Poverty detaches only that it may attach us to the one supreme God. It is a means to an end, voluntarily embraced in order to reach union with God in the imitation of Christ. The members of the Institute do not live a common life and the vast majority live with their family or alone by themselves. They choose their own work or occupation and are personally responsible for taking care of themselves. They keep their own salaries, pay their own expenses and set aside some fund for the future. They emphasize the necessity of labouring for one’s daily bread as the secular foundation for one’s poverty. They live in the insecure economic conditions of lay people around them, and learn to experience the conflicts and pressures, difficulties and privations of daily life in the spirit of gospel detachment. They are urged to share their material goods and come to the aid of the deprived, to join social and political movements and to struggle alongside the economically underprivileged against the injustice and oppression in society. They are asked to make a preferential option for the poor and to love the company of the poor. They must contribute to the support of parents and those dependent on them and also to the Institute. They submit annual budgets to the Directors for approval and ask permission from him when required by the rules of the Institute. This does not suppress the possession of goods, the facility to increase them, to administer them, but it regulates the free use of those goods which concern the member himself. Each member considers his good as “the possessions of God” for the service of others and he administers them in this light. All this must be done in a spirit of inner freedom and Gospel detachment so as to bring about interior spiritual change. The manner of life will be simple but not different economically from people in similar circumstances. This then is the context of their secular poverty – the poverty of ordinary life.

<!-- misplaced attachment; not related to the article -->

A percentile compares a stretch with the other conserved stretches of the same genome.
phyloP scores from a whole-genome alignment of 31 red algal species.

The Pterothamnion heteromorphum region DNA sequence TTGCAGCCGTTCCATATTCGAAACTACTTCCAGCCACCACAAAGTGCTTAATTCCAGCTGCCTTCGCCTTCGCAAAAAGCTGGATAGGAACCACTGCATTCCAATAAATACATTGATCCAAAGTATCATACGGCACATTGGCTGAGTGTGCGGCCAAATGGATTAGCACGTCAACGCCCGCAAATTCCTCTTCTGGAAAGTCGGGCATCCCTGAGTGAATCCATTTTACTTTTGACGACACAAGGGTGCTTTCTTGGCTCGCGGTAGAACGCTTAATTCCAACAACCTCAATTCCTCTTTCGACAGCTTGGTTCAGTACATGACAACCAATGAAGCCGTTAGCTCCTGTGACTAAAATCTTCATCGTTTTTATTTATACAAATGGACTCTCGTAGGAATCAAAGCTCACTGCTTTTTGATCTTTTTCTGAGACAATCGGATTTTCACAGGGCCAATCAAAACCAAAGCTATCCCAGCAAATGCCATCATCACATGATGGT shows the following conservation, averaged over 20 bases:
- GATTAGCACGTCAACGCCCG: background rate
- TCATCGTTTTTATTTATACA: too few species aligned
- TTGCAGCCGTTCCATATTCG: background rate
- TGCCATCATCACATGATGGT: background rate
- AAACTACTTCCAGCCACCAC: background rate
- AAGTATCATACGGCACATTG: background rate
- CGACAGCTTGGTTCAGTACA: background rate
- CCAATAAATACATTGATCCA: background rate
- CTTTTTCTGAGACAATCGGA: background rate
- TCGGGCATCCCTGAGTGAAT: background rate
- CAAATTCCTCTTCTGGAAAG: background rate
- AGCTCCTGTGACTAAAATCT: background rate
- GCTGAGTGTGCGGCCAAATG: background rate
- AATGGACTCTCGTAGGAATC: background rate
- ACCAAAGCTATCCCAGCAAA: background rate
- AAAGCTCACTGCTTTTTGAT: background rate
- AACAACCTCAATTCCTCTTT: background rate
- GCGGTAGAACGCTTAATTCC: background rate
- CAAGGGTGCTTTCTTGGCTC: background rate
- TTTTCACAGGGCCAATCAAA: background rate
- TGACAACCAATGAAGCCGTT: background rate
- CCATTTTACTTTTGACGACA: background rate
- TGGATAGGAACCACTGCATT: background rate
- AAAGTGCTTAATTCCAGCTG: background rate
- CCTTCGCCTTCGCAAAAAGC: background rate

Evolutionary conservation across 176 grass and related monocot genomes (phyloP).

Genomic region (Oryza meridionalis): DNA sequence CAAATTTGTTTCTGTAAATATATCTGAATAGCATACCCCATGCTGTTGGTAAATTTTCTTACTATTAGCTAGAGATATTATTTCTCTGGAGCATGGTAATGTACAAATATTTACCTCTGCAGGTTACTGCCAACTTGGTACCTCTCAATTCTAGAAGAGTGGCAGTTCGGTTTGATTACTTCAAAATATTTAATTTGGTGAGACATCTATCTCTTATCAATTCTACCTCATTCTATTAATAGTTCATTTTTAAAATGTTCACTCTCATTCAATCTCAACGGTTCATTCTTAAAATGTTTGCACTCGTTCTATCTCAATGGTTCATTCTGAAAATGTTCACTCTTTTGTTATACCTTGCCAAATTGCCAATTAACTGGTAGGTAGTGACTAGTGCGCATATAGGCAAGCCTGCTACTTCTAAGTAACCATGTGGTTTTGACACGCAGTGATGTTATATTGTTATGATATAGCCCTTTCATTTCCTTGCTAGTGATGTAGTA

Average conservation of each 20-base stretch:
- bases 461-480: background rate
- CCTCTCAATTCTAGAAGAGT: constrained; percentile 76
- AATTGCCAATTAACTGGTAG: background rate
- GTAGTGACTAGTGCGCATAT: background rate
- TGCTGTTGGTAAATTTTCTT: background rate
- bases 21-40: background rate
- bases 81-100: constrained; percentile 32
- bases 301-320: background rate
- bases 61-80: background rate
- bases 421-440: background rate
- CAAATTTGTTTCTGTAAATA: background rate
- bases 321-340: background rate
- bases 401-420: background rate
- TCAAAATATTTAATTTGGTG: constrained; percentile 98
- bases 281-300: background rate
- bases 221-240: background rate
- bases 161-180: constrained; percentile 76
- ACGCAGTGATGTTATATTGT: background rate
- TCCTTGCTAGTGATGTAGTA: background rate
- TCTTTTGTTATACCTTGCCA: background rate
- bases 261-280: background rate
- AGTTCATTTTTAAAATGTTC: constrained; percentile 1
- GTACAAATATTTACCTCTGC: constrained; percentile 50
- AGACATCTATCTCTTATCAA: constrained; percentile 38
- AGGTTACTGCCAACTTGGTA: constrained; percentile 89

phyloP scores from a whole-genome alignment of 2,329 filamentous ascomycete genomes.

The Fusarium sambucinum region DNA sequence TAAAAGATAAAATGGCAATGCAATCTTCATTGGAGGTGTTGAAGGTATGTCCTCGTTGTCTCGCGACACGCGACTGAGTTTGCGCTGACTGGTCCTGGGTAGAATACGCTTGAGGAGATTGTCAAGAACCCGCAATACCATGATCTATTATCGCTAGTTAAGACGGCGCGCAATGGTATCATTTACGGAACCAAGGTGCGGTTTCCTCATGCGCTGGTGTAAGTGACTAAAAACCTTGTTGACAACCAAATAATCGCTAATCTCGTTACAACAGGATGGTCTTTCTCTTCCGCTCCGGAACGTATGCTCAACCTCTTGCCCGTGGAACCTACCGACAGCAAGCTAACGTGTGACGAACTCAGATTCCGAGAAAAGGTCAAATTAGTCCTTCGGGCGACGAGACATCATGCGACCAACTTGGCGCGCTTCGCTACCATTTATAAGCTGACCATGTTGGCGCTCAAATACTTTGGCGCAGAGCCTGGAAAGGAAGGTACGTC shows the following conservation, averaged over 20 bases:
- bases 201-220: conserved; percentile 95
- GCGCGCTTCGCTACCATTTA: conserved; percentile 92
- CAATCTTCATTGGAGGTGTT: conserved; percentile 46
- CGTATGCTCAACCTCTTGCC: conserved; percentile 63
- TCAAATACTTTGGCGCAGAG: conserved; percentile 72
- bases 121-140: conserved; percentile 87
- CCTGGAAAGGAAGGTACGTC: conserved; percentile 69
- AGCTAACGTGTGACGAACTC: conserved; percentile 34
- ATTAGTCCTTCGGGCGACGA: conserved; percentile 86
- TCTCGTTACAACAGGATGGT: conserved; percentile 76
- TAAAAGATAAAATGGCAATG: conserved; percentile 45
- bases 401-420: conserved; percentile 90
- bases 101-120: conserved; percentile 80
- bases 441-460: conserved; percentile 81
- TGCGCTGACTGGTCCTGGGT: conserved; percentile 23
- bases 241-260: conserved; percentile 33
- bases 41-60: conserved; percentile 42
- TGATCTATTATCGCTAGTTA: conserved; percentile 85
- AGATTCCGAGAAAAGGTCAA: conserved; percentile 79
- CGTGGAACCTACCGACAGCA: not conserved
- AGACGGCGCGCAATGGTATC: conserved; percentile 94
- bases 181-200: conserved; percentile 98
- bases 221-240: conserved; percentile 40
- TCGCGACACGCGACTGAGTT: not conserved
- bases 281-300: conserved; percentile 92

A step in faith is necessary to receive the indications given by the Director as in some mysterious way manifesting the will of God. When members of the Institute profess obedience, they do so in imitation of the obedience of Jesus who was obedient even unto death on the cross. The members, however, live obedience once again in a secular context. At times of meetings, retreats and study sessions, the members of the Institute together under the guidance of the Director, individually and collectively, are helped to discern the will of God and discover how the charism is expressed in the member’s own life and work. The member undertakes to submit to the Director the choices of which concern the fundamental aspects of his life and to accept the interpretation of the Director as the authentic representation of God’s will. Some of the areas where such choices occur are – starting or leaving a profession or employment, variations that modify the conditions of life, change of residence and undertaking tasks of human promotion and evangelization. Members must however discern God’s plan for themselves in the concrete circumstances of their own secular and professional life -- in fidelity to the rules of the Institute.